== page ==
The Conference Committee Report was adopted by a vote of 29-10. [I voted for this bill.]
(HB 2542): House Bill 2542 amends statutes for fees collected by the Kansas Board of Regents (KBOR) and performance-based budgeting requirements. HB 2542 also creates the Dyslexia Task Force that will conduct a study of issues and report to the Kansas Legislature by January 30, 2019.
The Conference Committee Report was adopted by a vote of 40-0.
(HB 2583): House Bill 2583 would create the Noxious Weed Act and repeal current Noxious Weed law. The Conference Committee Report was adopted by a vote of 35-5. [I voted against this bill. It would expand the authority of non-elected officials & weaken the control of the legislators.]
(HB 2476): House Bill 2476 would amend the section of the Kansas Open Records Act (KORA) related to the unlawful use of names derived from public records. The bill would create an additional exception to the general prohibition in KORA against selling, giving, or receiving any list of names and addresses from public records for sales purposes. The Conference Committee Report was adopted by a vote of 39-1. [I voted for this bill.]
(S Sub for S Sub for HB 2386): Senate Substitute for Senate Substitute for House Bill 2386 would amend law related to licensure, certification, or registration qualifications for employment at adult care homes, hospitals, and home health agencies. S Sub for S Sub for HB 2386 would add all employees of the Kansas Commission on Veterans’ Affairs Office to the definition of “safety sensitive positions” found in law.
The Conference Committee Report was adopted by a vote of 40-0.
(S Sub for HB 2600): Senate Substitute for House Bill 2600 would amend the Nuclear Energy Development and Radiation Control Act, provide for the study and investigation of maternal deaths by the Secretary of Health and Environment, and create the Palliative Care and Quality of Life Interdisciplinary Advisory Council and the State Palliative Care Consumer and Professional Information and Education Program within the Kansas Department of Health and Environment (KDHE).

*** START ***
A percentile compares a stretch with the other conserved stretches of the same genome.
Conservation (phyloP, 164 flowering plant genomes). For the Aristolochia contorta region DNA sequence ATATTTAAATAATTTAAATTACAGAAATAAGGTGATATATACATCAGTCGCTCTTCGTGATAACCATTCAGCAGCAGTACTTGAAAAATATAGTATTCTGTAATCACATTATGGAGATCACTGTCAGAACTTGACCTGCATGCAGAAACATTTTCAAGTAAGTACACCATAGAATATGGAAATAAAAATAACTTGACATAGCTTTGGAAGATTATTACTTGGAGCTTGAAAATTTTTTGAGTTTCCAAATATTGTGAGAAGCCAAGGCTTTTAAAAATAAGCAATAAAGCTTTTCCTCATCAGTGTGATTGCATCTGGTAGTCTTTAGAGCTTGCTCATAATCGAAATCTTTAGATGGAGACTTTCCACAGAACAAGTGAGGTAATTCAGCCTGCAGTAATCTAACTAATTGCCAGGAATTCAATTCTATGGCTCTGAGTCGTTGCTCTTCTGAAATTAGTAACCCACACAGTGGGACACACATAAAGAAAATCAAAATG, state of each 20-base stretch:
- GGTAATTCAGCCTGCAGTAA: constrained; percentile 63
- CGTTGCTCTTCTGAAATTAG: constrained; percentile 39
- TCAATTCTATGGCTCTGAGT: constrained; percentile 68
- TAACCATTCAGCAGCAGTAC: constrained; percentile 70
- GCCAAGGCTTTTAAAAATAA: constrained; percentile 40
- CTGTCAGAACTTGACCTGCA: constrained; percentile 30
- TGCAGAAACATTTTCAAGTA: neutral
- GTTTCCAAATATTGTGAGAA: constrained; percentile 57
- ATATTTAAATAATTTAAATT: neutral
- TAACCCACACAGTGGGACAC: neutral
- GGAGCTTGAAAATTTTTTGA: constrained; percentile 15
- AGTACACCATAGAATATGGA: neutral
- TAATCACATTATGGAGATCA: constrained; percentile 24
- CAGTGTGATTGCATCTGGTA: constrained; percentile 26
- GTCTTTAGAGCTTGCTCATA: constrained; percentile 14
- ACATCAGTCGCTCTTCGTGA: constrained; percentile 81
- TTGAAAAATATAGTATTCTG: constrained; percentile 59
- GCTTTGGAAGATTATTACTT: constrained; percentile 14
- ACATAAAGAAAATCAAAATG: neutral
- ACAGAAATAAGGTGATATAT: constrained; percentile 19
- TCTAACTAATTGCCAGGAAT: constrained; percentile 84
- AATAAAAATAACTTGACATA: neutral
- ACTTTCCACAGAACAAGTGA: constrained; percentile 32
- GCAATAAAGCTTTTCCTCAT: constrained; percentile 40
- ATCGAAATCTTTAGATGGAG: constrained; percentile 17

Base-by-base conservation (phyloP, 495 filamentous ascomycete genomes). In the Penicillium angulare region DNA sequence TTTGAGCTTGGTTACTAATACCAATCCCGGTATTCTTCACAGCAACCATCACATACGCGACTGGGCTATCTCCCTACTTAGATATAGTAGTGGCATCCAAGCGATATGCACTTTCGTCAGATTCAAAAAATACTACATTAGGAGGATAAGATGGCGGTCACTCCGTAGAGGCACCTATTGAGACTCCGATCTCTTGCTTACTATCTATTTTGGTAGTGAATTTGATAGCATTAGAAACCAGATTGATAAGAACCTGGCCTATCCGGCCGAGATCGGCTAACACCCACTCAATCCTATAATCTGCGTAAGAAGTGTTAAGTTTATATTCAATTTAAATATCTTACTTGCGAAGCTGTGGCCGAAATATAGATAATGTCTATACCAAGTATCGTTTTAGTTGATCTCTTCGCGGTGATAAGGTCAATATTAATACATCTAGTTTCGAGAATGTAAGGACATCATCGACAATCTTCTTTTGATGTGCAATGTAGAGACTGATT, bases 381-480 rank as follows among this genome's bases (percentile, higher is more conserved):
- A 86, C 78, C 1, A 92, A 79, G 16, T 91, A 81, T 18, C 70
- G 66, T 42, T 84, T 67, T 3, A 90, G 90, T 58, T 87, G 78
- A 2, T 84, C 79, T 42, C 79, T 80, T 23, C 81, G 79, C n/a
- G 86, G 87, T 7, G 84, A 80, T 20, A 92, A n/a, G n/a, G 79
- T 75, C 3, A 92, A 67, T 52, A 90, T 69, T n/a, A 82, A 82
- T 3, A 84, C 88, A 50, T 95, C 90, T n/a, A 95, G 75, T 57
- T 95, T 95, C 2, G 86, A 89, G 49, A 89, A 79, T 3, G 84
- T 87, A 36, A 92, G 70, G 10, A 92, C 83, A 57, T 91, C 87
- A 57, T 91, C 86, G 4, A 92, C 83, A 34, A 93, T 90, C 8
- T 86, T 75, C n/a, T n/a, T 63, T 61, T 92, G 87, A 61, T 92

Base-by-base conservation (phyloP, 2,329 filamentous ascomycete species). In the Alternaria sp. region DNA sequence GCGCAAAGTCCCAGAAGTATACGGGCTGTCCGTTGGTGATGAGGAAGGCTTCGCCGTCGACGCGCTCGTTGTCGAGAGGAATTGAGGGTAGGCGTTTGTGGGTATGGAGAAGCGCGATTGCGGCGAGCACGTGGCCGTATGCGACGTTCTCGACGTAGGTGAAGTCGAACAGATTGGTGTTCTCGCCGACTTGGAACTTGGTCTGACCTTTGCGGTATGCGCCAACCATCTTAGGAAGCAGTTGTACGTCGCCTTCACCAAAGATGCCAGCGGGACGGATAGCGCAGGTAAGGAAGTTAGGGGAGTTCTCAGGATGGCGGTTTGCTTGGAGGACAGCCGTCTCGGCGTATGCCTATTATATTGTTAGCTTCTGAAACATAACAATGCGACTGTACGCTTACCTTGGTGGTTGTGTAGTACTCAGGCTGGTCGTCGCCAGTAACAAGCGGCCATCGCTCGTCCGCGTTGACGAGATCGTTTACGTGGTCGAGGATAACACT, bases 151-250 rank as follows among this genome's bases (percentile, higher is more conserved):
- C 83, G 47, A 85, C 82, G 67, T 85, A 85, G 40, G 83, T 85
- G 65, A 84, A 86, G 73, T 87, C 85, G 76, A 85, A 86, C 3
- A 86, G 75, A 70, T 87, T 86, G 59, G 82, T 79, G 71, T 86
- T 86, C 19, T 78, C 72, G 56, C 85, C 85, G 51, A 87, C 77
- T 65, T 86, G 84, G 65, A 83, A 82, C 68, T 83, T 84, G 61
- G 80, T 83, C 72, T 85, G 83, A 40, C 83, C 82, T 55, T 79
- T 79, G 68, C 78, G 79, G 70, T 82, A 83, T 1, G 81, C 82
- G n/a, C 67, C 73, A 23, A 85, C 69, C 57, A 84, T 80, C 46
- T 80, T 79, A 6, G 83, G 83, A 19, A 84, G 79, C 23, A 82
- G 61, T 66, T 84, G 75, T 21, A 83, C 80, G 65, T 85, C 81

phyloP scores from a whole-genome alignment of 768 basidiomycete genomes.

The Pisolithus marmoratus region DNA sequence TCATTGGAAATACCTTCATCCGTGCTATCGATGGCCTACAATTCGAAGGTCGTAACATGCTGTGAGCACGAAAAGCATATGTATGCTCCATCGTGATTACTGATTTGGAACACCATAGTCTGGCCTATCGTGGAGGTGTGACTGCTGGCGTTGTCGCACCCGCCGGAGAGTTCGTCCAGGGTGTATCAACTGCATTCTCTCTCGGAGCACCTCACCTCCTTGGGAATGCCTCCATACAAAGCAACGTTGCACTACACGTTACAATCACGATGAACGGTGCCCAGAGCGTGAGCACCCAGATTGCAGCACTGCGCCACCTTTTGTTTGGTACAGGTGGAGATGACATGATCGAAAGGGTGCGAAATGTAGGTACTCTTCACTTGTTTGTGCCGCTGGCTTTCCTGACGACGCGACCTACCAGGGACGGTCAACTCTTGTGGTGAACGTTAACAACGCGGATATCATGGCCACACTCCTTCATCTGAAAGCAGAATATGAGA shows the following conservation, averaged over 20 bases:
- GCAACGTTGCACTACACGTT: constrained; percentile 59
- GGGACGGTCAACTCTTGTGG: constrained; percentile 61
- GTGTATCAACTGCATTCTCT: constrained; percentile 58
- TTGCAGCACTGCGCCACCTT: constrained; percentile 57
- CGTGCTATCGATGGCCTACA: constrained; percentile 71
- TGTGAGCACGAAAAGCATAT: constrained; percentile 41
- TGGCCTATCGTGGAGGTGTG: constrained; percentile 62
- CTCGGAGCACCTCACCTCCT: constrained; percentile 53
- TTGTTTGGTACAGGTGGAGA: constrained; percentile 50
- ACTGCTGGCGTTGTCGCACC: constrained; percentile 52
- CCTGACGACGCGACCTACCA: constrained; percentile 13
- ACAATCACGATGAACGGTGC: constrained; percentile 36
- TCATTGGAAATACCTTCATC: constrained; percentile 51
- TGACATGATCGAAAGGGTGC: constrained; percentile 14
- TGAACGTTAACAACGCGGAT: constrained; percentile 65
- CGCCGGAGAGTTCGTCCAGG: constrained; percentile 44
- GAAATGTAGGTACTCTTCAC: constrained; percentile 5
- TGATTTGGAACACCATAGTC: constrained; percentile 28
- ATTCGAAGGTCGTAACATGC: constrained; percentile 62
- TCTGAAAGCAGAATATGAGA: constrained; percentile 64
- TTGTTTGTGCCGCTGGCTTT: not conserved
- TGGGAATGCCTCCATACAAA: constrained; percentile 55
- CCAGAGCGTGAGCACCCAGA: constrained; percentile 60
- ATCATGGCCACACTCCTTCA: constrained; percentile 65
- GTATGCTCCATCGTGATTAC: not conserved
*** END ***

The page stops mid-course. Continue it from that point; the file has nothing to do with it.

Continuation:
The Conference Committee Report was adopted by a vote of 27-12. [I voted against this bill. It had combined sev-
eral bills that would expand the role of unelected officials and the overall scope of government.]
(HB 2482): House Bill 2482 would amend law related to contracts between the State and persons or companies who are actively engaged in a boycott of Israel. The Conference Committee
Report was adopted by a vote of 36-1. [I voted for this bill.]
“It is hard to believe that the 2018 regular session is already behind us! With only eight days left until the 2018 session is complete, we still have a lot of work left to do.”
– Senator Richard Hilderbrand
Food for Thought
Thank you to everyone that took the time to respond to this. The new k-12 funding bill was signed by the Governor
today, 4/17/18, and we still have a lot of important issues to address. As we move forward with addressing these issues, I am looking forward to hearing from you.
You have a total of $1 to spend on the following state expenses. What percentage of that dollar would you spend on each item?
*Health and Environment
*Roads and Infrastructure
Thank You for Engaging!
Thank you for all your calls, emails, and letters regarding your thoughts and concerns about happenings in Kansas. Constituent correspondence helps inform my decision-making process and is taken into great consideration when I cast my vote in the Kansas Senate. I hope you’ll continue to engage with me on the issues that matter most to you, your family, and our community. If you are on Twitter or Facebook, I encourage you to follow along with the #ksleg hashtag for real-time updates on legislative happenings in Topeka.
Please know that I am fully committed to addressing the current issues in our state, and I am proud to be your voice in the Kansas Senate.
We had the honor of recognizing members of the Pittsburg State University Army ROTC today in the Senate. Thank you, Pan Phyu, Eric Hollingsworth, Autumn Crist, Eathan Jewell, and Brandsson Miller for your service in the Kansas Army National Guard!